I don't remember the inside of the house in detail. I don't remember if there were two bedrooms or three. It was only important to me that I had my own room, though I remember my parent's room better because it was painted a deep shade of blue and because there was a window seat on one end. I remember the room feeling large, as if it might at one time been two rooms. And toward the end of our time there, my mother was ill, and it would be a room I would see in my anxious dreams.

But that did not happen first. We lived in the salad days after moving in. The kitchen was open to a small front room with a fireplace in it. One door led down the hallway to our rooms while another opened to the livingroom. The door on the other side of the livingroom opened to the back porch, which was screened in and always seemed cluttered with unfinished projects on my parent's perpetual to-do li











My Life in Cameras - Baby Brownie Special




My Life in Cameras - Baby Brownie Special





The cameras in my life, or, as I like to think of it, my life in cameras, for this is a portrait series of every camera I have ever owned over most of my life, and many of which still work.

The first camera I ever owned was a gift from my Aunt Carmel and Uncle Joe Tricomi. This Kodak Baby Brownie Special was given to me in the early 50's, perhaps as a birthday present. I don't remember the specifics - I was probably no more than 6 or 7 at the time.

I remember diligently memorizing the rules for "good photography", rules which today make most photographers cringe! Take pictures outdoors on sunny days and make sure the sun is behind you!. Oh Yeah Man! It's in the book (which, as you can see, I still have along with the original box). Looking at those old photos today, I laugh when I remember wondering why most of my early photo subjects were always squinting into the camera.

I remember learning how to load that 127 film all by myself, always "in the shade". (I did it by the book, you know!) Then I'd fit the back cover on and move the sliding lock bars into place, then turn that white film advance wheel while peering intently at the little round red window in the back of the camera, waiting for that "1" to slide into view.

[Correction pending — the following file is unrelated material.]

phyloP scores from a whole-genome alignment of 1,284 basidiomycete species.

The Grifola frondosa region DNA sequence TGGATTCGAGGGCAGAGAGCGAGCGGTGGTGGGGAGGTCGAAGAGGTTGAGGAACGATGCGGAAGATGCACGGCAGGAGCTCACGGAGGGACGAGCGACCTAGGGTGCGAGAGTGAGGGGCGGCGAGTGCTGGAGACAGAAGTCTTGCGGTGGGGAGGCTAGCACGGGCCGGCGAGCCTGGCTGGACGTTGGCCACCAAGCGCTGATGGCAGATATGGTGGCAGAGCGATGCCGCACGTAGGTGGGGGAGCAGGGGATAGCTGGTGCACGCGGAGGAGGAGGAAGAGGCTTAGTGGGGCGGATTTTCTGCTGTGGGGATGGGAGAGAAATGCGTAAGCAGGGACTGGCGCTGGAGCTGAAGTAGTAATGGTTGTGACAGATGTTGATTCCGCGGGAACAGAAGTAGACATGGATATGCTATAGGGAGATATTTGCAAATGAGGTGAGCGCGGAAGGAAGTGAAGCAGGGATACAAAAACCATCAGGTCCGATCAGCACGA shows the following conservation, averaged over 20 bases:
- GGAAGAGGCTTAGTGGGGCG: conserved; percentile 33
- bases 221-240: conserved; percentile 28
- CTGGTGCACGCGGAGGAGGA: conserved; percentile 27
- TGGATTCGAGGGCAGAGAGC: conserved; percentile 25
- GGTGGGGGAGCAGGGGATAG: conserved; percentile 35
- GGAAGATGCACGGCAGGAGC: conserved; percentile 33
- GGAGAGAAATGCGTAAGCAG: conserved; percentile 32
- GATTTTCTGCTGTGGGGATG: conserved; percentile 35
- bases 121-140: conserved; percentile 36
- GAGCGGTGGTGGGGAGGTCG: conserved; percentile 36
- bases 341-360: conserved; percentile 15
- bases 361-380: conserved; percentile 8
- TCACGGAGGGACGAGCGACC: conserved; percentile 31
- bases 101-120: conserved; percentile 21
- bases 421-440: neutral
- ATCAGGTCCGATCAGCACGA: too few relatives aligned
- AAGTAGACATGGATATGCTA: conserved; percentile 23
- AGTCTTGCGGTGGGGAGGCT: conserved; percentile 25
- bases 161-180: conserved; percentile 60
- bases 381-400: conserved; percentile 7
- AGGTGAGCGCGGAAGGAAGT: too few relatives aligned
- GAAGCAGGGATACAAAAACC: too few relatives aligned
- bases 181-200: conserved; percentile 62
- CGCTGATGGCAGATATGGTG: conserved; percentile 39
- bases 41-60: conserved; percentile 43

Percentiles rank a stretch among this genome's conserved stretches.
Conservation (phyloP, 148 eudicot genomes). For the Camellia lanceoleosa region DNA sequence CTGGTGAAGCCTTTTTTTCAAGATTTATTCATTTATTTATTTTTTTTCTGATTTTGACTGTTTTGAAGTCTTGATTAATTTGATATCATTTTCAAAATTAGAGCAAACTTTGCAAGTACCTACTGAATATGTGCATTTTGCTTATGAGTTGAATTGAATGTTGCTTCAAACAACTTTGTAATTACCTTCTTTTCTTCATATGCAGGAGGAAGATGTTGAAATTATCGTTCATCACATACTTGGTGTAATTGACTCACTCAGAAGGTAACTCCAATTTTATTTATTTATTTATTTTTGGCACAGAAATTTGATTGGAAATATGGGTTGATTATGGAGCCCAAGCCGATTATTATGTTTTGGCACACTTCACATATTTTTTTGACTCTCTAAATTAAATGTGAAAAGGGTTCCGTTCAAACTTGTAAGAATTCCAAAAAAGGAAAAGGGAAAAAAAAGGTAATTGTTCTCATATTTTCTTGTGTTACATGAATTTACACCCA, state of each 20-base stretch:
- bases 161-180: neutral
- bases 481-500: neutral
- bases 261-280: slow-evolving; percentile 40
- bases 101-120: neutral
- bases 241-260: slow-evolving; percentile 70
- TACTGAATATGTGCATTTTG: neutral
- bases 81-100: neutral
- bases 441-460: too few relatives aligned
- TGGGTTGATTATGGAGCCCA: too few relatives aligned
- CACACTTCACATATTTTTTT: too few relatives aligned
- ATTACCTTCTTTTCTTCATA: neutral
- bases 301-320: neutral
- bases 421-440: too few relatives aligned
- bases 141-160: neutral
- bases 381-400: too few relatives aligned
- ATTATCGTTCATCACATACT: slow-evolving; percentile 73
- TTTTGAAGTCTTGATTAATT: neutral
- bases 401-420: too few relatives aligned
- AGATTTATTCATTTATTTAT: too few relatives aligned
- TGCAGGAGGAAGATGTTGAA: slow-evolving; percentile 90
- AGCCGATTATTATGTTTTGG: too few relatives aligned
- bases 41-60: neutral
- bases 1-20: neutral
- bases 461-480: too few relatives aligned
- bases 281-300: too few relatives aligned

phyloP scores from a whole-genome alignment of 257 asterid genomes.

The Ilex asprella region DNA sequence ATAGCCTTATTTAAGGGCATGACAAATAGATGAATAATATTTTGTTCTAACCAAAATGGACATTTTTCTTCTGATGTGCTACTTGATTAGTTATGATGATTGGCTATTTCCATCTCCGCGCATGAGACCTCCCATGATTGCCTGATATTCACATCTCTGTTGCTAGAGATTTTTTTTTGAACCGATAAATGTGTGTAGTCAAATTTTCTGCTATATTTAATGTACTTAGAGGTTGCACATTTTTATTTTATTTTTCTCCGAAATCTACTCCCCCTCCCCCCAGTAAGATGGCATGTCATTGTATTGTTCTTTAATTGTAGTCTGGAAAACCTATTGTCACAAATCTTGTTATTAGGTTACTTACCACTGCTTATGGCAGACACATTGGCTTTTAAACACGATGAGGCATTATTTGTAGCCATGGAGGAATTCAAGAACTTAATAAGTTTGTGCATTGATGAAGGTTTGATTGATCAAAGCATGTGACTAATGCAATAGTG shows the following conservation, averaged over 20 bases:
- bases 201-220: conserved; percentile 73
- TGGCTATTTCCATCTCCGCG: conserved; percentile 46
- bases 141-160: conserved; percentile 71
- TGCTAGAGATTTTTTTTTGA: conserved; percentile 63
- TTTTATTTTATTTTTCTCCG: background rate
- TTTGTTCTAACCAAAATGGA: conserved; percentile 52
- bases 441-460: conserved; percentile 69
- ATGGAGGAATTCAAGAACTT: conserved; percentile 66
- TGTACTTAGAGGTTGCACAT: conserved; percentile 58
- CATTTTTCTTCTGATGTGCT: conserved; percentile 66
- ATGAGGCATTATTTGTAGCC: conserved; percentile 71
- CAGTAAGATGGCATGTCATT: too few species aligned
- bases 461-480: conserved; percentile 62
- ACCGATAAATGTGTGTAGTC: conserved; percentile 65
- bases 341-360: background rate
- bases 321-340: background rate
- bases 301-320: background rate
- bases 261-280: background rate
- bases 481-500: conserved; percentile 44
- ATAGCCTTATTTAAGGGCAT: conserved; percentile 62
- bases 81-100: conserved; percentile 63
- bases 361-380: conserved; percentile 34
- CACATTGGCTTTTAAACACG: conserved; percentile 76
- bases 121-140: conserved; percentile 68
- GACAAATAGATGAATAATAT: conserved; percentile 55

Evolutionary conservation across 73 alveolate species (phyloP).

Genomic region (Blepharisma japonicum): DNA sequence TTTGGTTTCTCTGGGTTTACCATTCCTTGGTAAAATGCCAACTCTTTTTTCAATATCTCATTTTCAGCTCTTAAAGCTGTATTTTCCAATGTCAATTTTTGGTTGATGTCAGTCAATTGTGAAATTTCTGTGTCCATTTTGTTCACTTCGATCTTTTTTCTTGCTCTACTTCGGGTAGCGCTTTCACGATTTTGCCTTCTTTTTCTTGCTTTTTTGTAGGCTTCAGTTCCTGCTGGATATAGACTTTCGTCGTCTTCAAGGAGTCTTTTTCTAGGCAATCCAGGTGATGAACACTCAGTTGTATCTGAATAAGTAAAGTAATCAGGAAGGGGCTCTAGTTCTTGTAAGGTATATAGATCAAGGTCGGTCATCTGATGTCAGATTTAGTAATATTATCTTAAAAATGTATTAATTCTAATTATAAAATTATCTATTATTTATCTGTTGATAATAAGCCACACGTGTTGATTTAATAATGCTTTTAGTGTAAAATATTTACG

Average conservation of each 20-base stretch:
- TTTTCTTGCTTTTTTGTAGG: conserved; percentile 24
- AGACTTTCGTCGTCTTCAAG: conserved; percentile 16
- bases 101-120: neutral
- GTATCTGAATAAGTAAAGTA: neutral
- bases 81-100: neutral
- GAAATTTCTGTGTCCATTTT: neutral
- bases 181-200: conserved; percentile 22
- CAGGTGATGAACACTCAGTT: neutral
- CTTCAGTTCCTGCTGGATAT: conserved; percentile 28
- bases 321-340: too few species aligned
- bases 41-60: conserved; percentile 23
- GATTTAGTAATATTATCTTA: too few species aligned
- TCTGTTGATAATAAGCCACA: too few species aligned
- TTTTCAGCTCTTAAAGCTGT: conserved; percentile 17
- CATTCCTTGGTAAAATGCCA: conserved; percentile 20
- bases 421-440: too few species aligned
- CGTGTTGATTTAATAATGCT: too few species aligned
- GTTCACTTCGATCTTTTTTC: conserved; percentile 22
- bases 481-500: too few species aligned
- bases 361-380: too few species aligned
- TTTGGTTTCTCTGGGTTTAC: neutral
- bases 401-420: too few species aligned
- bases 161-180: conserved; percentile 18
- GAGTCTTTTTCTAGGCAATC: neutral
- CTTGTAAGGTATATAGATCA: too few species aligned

Then I was good to go!

I would get 8 photos from one roll of film. The very first mystery I recall about photography is when my cousin Tom got his own camera. It wasn't as elementary as mine. For one thing, it wasn't called a BABY "anything". And he got 12 photos from the same film! I felt really cheated until I realized I was getting big "grown up" rectangular images while his camera was giving him dinky little square images! In a flash of rational thinking for one so young, I realized that using the same film, you either got lots of small pics or a lessor number of larger pics. And thus was set my future as an analytical chemist.

Well, maybe not...

My Uncle Joe was the photographer in our family during the forties and fifties. All photos I have from those days of my parents before my birth are due to him. My earliest memories of him is him carrying around this wonderful magical device called a Polaroid Land camera. Photos right out of the camera! It was wondrous.














roll up shades for outdoors







See also:

red brick house with black shutters

patio sun awnings

custom made wood shutters

garden swing canopy replacement

ready made silk draperies

awning track

vertical blinds pictures